So, in the first area of work there was the manual pulling out. The stilt grass is about a meter high, and heaven only knows what has made a home in the thick stands. I've not seen any snakes yet, but spiders and toads and bright green leafhoppers seem disrupted. I found one milkweed growing in the stand, Asclepias variegata (White milkweed) or A syriaca (common milkweed): that was delightful! And i found a good number my current favorite little plants: moonworts (or grapeferns). These have a single frond, and then a spore bearing structure lifted like a flag above the solar panel that is the leaf. This 2014 literature review describes them as rare but (at least) one species is definitely common here. I believe i've had success transplanting them, despite comments about them being challenging. I take that to mean that the interdependence with fungi is supported over the small distances in which i have moved them. Transplanting to potting soil would likely be bad.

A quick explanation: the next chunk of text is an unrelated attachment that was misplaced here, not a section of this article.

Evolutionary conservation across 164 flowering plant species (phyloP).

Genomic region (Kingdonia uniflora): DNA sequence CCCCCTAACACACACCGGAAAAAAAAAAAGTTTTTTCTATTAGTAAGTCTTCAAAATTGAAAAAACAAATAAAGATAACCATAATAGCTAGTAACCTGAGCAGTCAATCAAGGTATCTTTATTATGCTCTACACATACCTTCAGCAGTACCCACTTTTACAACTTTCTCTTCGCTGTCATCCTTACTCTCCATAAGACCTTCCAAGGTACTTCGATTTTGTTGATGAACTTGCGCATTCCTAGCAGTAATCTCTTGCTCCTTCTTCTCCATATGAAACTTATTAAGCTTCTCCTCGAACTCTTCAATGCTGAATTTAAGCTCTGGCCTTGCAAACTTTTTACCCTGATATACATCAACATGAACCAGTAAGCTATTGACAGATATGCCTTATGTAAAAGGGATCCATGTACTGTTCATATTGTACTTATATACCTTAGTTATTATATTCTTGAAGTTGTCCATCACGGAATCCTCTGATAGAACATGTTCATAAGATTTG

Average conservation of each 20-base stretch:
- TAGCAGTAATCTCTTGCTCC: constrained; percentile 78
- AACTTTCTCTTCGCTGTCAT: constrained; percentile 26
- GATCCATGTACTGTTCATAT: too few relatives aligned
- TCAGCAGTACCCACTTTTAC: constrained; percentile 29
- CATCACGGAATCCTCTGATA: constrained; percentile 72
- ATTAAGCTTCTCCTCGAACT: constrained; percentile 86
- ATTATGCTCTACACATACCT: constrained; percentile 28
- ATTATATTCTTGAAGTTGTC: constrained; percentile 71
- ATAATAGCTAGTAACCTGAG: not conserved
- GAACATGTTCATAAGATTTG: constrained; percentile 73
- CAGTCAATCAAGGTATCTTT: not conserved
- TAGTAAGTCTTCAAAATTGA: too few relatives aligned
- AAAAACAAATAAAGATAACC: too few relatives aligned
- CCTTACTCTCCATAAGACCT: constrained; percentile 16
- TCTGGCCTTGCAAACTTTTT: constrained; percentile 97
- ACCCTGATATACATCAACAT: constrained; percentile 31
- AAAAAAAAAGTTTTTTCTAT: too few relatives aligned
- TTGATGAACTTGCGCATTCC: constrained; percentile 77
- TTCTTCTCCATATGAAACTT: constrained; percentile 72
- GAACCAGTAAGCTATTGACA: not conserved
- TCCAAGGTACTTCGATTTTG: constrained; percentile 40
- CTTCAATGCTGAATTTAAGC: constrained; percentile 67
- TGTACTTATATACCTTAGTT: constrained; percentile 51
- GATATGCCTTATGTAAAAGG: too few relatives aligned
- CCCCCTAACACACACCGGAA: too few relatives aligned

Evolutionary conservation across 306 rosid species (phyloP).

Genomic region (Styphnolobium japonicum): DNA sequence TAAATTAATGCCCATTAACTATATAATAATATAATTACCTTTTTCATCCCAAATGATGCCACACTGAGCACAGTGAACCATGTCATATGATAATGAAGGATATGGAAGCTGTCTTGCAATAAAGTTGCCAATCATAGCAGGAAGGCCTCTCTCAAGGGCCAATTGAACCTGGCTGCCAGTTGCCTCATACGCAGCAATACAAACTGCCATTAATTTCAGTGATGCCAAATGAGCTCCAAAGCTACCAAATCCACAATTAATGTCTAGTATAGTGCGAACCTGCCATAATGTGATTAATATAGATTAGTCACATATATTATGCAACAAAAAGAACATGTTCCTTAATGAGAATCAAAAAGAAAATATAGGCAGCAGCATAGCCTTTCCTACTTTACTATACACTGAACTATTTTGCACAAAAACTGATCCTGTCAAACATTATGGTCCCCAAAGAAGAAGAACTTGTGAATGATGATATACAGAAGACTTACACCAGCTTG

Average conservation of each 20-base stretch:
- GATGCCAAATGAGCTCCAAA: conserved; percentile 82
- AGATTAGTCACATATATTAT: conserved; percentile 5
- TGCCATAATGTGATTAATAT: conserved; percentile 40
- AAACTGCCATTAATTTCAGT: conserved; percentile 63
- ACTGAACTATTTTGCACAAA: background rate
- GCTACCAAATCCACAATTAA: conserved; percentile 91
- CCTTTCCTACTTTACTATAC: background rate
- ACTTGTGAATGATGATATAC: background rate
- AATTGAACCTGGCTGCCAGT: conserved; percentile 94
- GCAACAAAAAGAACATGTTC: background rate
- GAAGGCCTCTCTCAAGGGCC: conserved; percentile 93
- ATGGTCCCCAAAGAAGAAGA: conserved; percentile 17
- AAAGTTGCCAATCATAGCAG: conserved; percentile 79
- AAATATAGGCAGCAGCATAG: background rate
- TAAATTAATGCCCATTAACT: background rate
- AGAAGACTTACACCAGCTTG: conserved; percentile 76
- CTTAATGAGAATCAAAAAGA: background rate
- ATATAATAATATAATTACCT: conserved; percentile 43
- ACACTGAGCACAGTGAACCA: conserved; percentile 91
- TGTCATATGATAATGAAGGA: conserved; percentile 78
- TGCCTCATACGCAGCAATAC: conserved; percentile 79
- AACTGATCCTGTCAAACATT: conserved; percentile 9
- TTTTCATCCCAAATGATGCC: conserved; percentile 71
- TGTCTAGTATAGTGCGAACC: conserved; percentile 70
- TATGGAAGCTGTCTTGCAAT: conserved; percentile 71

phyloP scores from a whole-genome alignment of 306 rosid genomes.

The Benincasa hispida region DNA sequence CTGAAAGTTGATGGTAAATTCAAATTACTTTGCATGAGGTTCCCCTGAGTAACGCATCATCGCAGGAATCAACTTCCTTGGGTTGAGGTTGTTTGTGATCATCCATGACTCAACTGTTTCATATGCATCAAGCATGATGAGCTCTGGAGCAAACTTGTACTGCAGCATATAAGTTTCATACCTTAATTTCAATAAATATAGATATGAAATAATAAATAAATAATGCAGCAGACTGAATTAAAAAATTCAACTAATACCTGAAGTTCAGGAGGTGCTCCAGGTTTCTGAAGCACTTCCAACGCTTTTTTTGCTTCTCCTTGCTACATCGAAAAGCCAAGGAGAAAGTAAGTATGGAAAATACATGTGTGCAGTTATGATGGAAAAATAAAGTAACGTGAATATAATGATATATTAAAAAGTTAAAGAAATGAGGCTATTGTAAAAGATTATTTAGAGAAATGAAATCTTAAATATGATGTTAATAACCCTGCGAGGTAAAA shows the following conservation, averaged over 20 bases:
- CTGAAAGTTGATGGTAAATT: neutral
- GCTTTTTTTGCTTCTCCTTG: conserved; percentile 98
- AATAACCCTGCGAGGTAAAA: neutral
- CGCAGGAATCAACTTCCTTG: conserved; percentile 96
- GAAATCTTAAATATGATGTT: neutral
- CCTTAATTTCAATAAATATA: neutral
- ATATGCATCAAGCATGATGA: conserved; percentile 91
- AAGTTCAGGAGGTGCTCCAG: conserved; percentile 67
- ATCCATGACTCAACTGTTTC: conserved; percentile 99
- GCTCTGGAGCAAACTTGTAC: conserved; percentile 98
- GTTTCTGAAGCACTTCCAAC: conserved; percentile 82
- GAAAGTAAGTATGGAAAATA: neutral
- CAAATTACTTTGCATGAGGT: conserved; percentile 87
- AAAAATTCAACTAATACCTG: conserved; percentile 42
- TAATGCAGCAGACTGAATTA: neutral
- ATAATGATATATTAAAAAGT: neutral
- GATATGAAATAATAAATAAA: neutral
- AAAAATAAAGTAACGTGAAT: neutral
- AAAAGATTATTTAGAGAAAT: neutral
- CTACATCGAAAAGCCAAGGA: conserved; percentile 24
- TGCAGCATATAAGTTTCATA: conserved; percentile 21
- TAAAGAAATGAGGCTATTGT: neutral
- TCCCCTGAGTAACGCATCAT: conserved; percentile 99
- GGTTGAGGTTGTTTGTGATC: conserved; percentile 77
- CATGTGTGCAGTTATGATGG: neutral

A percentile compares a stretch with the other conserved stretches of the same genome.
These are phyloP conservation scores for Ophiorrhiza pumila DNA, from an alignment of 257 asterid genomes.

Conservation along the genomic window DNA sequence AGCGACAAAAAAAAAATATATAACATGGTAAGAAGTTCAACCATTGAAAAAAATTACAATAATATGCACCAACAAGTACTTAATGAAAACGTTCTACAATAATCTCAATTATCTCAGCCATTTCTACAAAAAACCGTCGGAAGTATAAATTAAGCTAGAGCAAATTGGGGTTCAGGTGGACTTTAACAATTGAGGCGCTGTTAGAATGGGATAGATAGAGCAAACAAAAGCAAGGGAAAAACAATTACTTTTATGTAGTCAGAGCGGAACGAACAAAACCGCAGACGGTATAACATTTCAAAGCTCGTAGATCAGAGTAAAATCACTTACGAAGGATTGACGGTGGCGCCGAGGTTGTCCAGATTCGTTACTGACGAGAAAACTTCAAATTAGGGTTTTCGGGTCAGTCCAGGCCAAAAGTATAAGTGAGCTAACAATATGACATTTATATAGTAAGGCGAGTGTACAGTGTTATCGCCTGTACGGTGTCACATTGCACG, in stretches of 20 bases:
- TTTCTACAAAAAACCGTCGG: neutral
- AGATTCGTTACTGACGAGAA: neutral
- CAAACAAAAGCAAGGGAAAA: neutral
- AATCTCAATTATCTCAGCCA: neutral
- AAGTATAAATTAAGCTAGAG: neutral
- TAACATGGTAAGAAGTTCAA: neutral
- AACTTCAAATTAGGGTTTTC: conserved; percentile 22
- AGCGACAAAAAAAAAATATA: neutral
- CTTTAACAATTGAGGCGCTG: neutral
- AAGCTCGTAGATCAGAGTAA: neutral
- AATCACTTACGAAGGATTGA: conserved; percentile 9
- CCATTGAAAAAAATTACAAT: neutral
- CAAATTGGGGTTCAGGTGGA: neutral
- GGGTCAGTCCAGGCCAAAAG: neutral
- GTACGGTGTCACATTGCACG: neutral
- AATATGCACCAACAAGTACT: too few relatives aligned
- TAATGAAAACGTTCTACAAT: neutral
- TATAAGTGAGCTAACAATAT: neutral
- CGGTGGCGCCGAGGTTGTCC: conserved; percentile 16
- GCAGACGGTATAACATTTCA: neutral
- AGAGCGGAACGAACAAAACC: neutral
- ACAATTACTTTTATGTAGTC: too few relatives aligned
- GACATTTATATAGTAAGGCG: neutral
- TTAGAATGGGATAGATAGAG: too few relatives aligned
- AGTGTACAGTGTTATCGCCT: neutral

I also rediscovered one of the colonies of Goodyera pubescens (rattlesnake orchid). It too is usually accompanied by the warning against transplanting because of the mycorrhizal interactions: i may try moving some to some places i feel i can more easily protect from trampling over time.

Later in the day i used the sling blade and the weed whacker and the lawn mower. The mower can deal with the tall stands, but i don't want to hit hidden stumps, any more than i already do. The weed whacker gets the grass all tangled in the drive: it's not a particularly good tool on the tall stands.